At first sight, Dan Wyke's pamphlet, Spring Journal (Rack Press, 2012), seems a seismic shift away from his previous writing, as in Waiting for the Sky to Fall, his first full collection from Waterloo Press. Instead of individual, bite-sized poems, we encounter a coherent long piece that knits the whole chapbook together. However, a closer look demonstrates that Wyke is not breaking from his previous work in Spring Journal. Instead, he is using its epigrammic qualities to bring together a series of shorter snippets, snapshots and extracts to create a cumulative collage effect that is sustained successfully throughout the pamphlet.
Wyke's use of titbit followed by titbit is married to the form of the "journal" of the title. It also enables him to draw implicit comparisons and contrasts via juxtaposition. In other words, misery is found alongside pleasure. "Today, I will get nothing done" is followed by "This, too, I love." Wyke thus achieves a mirroring of changes of mood from day to day and even within days.
He has always been highly skilled at picking out details to convey the significance of the everyday. Spring Journal is no different, as in the following example:
"End of May Day, back door and windows wide open...
I can smell the blossom on the lilac bush,
mint in a terracotta pot, barbecue smoke:
the moment and memory collide in the taste of cold beer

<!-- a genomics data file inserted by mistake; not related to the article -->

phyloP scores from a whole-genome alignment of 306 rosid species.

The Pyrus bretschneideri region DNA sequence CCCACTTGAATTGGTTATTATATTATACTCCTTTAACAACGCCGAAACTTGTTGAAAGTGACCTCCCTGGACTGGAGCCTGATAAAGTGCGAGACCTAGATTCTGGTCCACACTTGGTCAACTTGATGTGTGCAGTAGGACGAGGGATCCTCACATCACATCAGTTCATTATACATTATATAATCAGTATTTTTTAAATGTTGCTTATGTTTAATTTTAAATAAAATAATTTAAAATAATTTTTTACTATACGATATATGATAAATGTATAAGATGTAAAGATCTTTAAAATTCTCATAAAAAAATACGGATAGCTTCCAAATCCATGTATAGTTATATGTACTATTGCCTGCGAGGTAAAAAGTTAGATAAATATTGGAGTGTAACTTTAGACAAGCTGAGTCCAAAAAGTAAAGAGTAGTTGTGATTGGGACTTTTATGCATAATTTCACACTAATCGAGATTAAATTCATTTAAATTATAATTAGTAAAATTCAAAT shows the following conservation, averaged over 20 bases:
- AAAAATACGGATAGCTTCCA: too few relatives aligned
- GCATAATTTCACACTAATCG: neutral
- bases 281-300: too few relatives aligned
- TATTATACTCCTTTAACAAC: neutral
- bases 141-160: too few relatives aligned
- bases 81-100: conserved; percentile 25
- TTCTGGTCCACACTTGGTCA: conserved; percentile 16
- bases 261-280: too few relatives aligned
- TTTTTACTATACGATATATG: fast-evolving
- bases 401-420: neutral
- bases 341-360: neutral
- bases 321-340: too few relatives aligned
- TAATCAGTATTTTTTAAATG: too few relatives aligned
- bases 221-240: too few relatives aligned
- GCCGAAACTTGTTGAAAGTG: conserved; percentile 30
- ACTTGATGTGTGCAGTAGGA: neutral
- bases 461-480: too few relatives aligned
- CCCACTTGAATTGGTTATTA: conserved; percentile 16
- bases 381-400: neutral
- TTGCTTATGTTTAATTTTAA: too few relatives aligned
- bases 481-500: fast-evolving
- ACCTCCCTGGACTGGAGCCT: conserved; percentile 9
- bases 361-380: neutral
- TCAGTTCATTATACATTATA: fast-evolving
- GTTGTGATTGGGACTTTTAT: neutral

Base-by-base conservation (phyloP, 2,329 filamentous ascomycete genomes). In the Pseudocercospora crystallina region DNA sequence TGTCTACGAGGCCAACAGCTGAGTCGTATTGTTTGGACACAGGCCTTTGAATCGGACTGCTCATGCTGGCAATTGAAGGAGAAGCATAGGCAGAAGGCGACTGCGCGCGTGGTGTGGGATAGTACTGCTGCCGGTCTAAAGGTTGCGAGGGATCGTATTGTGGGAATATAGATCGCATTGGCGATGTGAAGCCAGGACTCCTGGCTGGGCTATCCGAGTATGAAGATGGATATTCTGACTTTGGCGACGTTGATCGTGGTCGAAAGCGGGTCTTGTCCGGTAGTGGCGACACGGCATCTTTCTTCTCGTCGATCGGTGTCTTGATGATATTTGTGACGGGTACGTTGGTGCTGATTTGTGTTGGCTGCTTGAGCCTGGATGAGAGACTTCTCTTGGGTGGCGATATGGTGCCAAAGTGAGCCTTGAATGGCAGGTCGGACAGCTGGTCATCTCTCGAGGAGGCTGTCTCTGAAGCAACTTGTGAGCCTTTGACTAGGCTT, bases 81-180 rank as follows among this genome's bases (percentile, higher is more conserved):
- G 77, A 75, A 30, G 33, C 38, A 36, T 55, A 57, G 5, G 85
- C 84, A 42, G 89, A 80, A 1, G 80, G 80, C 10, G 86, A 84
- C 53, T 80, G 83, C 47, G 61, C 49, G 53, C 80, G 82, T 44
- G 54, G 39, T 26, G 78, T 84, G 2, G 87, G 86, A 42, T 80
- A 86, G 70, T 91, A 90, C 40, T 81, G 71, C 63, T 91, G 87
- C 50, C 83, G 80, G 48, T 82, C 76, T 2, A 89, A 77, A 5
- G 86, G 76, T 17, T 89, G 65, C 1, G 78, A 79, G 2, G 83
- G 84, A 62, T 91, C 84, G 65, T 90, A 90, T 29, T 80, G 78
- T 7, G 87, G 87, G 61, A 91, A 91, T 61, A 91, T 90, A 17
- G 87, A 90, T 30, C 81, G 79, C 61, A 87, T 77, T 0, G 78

and the scent of after-sun on my hot face."
The humdrum is lifted beyond the mere detail of its listing. Senses lead to thought.
The coherent and cohesive nature of Spring Journal allows Wyke to explore in depth themes that have popped up elsewhere in his poetry. For example, there's the attempt at a Buddist reconciliation with self, as in...
" I am trying to sit closer to myself."
All this is tied in with moments in which he's "trying" but doesn't quite make it (a key facet of human experience, captured wonderfully by Wyke), falling to his own frustrations:
"What I am unable to say
I mean most of all."
Key themes in this book are key themes in life: joy and misery, and the inevitably impossible attempt to express them, as in the final stanza of Spring Journal, where Wyke captures that tension so well:
"Monday morning: viral, unresponsive; my life is passing.
The sky is blue, unfathomably beautiful. A toddler in a pushchair
titlts back his head and lets out long,loud vowel sounds.
His mother does not understand and tries to stop him.
This is excellent stuff, especially in the context of what comes before. Spring Journal is a satisfying read in any season.
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